Mayan farmers were experts at agriculture. They were masters of restoring nutrients to the ground and producing a great deal of food from their soils. Mayan peasants would slash and burn the rainforest and then wait for the ashy nutrients to go deep into the soil before they would farm. When farmers let the land rest, they are trying to make it fallow (fallow means the land was well rested and nutrient rich). These farmers knew that over-farming could ruin the soil and make it impossible to grow on again.

When scientists look at dirt today, they can tell a lot about what happened in the past. One thing that scientists have found while looking at soil samples from Meso-America is that at least three terrible droughts occurred between the years of 810 and 910 AD. During these droughts Mayan peasants may have panicked. Water became scarce and their lands began to go dry. The peasants may have worried because they were the ones who were responsible for growing corn, squash and beans for the entire city. In this panic, Mayan peasants may have made some terrible mistakes.

Instead of letting their farmlands rest so they could become fallow, peasants probably began to farm their same lands over and over again. This drained all of the nutrients from the land and made the soil weak.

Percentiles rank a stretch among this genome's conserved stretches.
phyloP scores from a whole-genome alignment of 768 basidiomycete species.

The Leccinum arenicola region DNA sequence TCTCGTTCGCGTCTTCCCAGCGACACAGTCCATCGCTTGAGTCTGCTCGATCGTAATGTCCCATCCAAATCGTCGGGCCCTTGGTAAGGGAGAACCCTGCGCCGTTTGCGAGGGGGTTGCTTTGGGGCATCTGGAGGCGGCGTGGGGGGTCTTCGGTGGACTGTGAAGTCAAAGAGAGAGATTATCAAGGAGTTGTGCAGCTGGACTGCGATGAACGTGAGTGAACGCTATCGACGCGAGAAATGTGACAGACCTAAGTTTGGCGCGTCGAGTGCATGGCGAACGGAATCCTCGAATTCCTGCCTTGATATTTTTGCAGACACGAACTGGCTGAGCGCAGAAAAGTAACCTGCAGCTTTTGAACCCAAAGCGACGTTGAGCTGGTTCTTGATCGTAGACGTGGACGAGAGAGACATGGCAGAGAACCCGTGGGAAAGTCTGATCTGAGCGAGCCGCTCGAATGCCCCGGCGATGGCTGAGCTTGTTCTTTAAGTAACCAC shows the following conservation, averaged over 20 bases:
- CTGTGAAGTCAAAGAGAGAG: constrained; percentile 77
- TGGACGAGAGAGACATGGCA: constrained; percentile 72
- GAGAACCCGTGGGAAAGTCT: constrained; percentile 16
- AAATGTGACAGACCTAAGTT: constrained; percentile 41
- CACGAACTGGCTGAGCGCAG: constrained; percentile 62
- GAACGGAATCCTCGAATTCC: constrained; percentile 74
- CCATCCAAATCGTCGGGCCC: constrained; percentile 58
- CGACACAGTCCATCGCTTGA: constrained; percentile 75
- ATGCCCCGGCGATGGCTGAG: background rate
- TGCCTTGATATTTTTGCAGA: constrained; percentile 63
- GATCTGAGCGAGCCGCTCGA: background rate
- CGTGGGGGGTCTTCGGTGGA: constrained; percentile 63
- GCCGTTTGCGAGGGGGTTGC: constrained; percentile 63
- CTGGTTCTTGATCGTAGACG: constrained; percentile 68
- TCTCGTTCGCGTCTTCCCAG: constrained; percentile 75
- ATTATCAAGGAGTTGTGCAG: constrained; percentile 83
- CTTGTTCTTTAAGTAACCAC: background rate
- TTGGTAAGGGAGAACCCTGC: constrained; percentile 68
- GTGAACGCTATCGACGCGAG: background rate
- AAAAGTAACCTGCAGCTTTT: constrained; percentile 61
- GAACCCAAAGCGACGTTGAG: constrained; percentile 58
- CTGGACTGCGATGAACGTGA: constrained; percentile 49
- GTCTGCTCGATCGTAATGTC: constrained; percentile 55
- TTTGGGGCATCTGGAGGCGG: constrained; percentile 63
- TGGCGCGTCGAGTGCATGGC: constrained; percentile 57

While some cities near rivers may not have been affected by the drought, other cities like Tikal (which was far from any natural lakes or rivers) must have been bone dry. Scientists from our time can tell that the drought led the peasants to do things that they would not normally do. In a panic, the peasants began to cut down more of the rainforest and put seeds in lands that were not yet ready to farm. Soil that was once allowed to rest was farmed repeatedly until it became dry as dust.

With fewer crops being grown every year, problems that the Mayans may have never predicted could have come true. The higher classes may have forced the peasants to farm lands over and over again. Peasants may have become angry with their lords for ordering them to ruin the lands. People may have left a number of great Mayan cities because they believed the land could no longer provide for them.
MAYA COLLAPSE THEORY 5:

Peasant Revolt
Source: http://en.wikipedia.org/wiki/Classic_Maya_collapse

Archeologists who dig up ancient cities have found that the Mayans were their most powerful from 730-790 A.D. During these years, the Mayans built enormous pyramids, large temples and wide ball courts. Although these buildings would have made cities look beautiful, not everyone was happy about them. Historians believe that the people who built these pyramids would have been angry about the hard work they were forced to perform. Members of the lower classes, slaves and peasants, may have become sick and tired of lifting heavy rocks and constructing enormous temples for the rich priests and lords who ruled their cities. As a result, many of these peasants may have revolted or decided to fight against the higher classes.